My family is very happy with my progress. They liked CityLights a lot. But my mother has one complaint -- I die in all of my films. She has told me to stop dying now.

 

'Once I start working in a film, everyone in the cast become characters'

IMAGE: Farhan Akhtar and Manav Kaul in Wazir.

I worked with Amitabh Bachchan in Wazir, and people ask me about that. Once I start working in a film, everyone in the cast become characters, whether it is Amitabh Bachchan or Farhan Akhtar.

As a child, I was star-struck by Amitabh Bachchan, but when it comes to my profession, they are a part of my work. They are my co-actors.

The first time I shared space with him, his films like Don, Do Aur Do Paanch and Sholay came rushing into my mind.

After a while, I realised how professional he was and the hard work he puts in.

I was amazed just observing him.

I wish I had more scenes with him.

My next film is a beautiful love story called Dobara. The film will have five Pakistani and five Indian directors. All the directors will make a film each. My film is with Bijoy Nambiar.

I am also doing Albert Pinto Ko Gussa Kyu Aata Hain. I have seen the original film. The story is based on today's angst. It's just a coincidence that it has the same title, otherwise, it's a totally different movie.

 

'I am not lucky, that's why I am not married'

IMAGE: Director Prakash Jha and Manav Kaul during the promotions for Jai GangaaJal. Photograph: Manav Kaul/Twitter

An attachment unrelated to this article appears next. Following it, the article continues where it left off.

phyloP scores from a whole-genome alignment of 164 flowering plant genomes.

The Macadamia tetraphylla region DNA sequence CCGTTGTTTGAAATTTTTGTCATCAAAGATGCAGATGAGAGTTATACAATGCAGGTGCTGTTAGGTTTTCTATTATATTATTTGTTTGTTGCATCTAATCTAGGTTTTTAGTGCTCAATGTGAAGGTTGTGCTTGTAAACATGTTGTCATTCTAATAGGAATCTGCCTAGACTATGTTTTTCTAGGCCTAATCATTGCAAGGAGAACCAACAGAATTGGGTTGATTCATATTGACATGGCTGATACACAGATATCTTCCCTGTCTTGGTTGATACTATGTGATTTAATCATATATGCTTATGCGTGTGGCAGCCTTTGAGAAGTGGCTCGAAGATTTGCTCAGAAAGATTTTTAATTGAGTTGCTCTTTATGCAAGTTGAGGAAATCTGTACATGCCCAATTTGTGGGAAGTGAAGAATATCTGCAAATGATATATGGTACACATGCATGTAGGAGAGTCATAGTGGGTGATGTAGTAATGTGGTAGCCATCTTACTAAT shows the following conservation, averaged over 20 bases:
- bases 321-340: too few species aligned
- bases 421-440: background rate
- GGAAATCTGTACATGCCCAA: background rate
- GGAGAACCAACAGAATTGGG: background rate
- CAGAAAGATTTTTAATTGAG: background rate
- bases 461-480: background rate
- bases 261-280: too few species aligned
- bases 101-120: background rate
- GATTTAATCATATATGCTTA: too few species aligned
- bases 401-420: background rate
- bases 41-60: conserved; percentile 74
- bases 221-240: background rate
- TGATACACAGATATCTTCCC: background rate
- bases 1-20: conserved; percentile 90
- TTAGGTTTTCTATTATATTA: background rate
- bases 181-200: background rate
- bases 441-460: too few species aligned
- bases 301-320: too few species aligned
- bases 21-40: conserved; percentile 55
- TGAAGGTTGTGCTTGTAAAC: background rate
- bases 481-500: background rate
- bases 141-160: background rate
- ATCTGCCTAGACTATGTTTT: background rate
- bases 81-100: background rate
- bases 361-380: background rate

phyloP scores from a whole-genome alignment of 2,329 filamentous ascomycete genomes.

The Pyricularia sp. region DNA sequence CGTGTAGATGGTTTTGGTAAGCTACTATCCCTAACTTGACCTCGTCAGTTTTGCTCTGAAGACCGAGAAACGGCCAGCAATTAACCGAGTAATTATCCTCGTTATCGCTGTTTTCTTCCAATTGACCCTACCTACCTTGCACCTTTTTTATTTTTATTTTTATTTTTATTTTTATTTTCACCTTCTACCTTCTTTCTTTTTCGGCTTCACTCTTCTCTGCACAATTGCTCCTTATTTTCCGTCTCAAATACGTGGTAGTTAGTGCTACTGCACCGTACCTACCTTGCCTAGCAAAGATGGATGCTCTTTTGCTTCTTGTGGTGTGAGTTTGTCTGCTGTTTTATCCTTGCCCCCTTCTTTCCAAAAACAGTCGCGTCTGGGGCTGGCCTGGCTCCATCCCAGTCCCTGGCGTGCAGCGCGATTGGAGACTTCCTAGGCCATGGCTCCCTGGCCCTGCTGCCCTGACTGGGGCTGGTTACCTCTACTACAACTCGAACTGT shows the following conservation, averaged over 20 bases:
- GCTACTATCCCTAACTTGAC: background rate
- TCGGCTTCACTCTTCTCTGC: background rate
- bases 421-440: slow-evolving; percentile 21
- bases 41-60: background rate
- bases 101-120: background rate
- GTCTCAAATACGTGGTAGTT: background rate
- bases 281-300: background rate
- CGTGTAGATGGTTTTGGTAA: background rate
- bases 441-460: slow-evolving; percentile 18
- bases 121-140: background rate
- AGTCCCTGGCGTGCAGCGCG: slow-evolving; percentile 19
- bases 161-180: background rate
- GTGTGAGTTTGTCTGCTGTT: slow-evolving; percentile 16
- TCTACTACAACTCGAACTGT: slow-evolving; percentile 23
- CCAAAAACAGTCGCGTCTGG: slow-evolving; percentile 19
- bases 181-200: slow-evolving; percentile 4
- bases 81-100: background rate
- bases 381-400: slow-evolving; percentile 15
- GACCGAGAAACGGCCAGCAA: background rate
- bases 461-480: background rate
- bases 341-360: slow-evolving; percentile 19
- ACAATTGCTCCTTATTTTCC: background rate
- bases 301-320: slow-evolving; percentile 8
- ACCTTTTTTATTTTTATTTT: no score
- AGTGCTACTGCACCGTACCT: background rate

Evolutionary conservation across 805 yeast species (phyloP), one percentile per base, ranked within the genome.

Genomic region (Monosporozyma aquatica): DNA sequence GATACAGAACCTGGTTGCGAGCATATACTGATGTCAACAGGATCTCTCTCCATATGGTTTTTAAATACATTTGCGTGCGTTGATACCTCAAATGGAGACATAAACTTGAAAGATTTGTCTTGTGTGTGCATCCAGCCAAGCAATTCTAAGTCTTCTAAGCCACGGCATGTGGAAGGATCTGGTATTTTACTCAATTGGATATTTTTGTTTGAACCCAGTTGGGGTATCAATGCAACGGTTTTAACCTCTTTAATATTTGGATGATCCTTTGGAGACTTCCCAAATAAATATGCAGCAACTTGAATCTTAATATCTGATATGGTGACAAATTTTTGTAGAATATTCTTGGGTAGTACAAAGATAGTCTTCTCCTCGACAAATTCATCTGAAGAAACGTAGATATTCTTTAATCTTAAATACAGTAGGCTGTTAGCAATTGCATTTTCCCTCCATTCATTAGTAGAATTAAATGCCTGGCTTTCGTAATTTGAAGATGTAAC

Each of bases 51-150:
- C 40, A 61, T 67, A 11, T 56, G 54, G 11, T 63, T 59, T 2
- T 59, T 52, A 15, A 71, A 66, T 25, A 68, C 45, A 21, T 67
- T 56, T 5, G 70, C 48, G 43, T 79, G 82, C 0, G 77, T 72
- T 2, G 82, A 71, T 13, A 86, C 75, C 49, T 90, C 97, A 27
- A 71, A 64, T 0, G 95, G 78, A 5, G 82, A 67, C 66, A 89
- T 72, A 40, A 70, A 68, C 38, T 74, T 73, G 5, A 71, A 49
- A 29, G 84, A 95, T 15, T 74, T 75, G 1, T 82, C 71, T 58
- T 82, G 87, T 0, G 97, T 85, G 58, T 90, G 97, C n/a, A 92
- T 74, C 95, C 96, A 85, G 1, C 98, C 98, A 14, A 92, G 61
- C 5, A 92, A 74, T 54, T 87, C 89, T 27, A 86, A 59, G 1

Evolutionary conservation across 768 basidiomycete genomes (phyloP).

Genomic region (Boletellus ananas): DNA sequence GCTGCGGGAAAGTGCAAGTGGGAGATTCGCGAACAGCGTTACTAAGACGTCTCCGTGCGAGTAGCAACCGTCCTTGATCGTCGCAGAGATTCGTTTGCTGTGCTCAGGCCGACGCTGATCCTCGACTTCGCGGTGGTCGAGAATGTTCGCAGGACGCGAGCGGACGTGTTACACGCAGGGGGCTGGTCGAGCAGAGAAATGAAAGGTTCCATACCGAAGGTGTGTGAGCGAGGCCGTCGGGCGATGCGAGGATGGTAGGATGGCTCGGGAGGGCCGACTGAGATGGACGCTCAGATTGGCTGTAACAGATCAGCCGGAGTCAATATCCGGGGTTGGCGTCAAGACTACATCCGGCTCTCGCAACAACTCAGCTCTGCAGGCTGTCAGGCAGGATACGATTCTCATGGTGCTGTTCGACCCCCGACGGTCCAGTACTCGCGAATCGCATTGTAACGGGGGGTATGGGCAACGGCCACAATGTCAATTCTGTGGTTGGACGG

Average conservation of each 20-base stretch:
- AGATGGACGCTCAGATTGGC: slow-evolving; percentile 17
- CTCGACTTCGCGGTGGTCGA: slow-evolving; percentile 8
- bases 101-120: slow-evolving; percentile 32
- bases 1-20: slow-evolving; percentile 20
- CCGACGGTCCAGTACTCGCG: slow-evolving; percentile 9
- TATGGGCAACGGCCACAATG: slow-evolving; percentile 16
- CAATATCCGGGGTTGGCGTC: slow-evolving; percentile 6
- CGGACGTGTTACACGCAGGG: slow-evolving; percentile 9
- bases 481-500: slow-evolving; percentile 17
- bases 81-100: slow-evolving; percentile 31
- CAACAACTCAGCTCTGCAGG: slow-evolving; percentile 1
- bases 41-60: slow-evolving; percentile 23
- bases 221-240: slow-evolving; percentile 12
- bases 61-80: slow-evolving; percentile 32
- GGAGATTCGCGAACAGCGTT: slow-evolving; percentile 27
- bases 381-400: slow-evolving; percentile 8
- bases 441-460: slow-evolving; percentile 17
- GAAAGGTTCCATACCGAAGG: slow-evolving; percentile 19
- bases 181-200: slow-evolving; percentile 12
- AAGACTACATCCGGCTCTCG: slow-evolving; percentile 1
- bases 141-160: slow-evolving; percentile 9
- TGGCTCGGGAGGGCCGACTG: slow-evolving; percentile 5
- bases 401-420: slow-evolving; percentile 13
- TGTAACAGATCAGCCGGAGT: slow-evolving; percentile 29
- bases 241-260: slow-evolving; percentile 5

I am offered negatives roles, but thankfully, they are very good. I have never done such an emotional role before what I did in Jai GangaaJal.

My neighbours and friends in Hoshangabad have been aspiring politicians. I had leaders in my college also. So I have seen many such people. I incorporated traits from these people for my politician character in Jai GangaaJal.

I spent a lot of time with my director, Prakash Jha. I was with him for almost four months, much before the shooting started. He gave me 12 drafts to read. We spent so much time discussing that I know exactly what the director is expecting from a particular scene.

I have done a psychological thriller called Maroon, directed by Pulkit Singh. ;We completed it in 15 days. After doing that, I was disturbed for almost a week.

I would like to work with Shoojit Sircar. He is a very talented director. If I get a chance to work with him, I'll treat you to coffee! (laughs)

I am not lucky, that's why I am not married. I have not found the right girl yet. I need to be more serious.

Patcy N / Rediff.com in Mumbai